China’s economy shows signs of recovery | Daily News


China’s economy shows signs of recovery

China’s major economic indicators showed modest signs of recovery in April from record lows earlier in the year as the country shook off the impact of the coronavirus epidemic and business activity picked up, official data showed Friday.

Fixed-asset investment declined at a much more moderate pace last month and industrial output bounced back into expansionary territory for the first time this year, reports released by the National Bureau of Statistics (NBS) show. Although retail sales continued to decline on a year-on-year basis, the pace of the drop was less than half that of March.

China’s economic growth was already slowing before the coronavirus outbreak started spreading across the country in January. But activity collapsed in February and early March as government efforts to contain the spread of the coronavirus shuttered businesses across the country. With the epidemic now largely under control inside the country, economic activity is recovering and domestic supply and demand are improving. But the country is now at risk of a second shock as overseas demand slumps and disruption to global supply chains hits production.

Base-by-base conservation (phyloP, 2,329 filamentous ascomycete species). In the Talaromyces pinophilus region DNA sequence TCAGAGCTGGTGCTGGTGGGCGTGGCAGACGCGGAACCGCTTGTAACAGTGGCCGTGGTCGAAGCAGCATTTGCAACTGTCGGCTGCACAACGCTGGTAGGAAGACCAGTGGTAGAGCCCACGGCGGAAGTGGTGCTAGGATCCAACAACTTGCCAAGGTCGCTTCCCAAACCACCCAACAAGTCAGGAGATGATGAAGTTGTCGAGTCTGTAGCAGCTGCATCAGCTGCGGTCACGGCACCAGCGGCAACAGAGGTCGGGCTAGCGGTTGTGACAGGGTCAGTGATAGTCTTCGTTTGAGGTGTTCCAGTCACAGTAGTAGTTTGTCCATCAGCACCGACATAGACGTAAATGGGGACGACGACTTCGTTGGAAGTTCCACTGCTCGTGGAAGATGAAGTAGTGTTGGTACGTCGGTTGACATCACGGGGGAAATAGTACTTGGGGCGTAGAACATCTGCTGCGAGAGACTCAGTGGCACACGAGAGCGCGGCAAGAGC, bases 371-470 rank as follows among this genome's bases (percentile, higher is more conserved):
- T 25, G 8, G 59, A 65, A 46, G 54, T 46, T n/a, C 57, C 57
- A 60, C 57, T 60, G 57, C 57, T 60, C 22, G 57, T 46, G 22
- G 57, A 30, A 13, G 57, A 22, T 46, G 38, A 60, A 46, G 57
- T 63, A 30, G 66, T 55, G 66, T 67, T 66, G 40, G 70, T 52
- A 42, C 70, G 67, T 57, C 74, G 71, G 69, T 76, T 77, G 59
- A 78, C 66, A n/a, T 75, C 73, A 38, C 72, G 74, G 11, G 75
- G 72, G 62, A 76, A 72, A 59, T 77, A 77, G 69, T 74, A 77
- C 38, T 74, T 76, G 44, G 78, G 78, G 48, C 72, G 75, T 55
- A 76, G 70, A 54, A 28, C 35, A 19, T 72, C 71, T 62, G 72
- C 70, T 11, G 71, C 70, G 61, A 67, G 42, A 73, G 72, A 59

The government has repeatedly expressed its concern about the economic recovery and pledged to continue supporting companies struggling to resume normal business operations. Although policymakers have announced a raft of monetary and fiscal measures to aid the corporate sector and support low-income households, many economists expect further measures will be unveiled during the delayed annual meeting of the National People’s Congress (NPC), the country’s legislature, which starts on May 22. The gathering will also approve China’s main economic policies and targets for this year, including the goals for gross domestic product (GDP) growth and the budget deficit, which have yet to be formally announced.

“We expect the much-awaited NPC meeting to set a clearer easing policy stance for the rest of the year, albeit with the government de-emphasizing GDP growth target significantly,” UBS AG economists led by Wang Tao wrote in a note Friday. “For policy and target details, we expect a higher fiscal deficit and special local government bond issuance, more tax and fee cuts, more spending on vulnerable groups and infrastructure, easier tone on M2 (money supply) and TSF (total social financing) with no specific targets, more RRR (reserve requirement ratio) cuts and policy rate cuts, acceleration of hukou and land reform and more opening-up, IP protection and innovation.”


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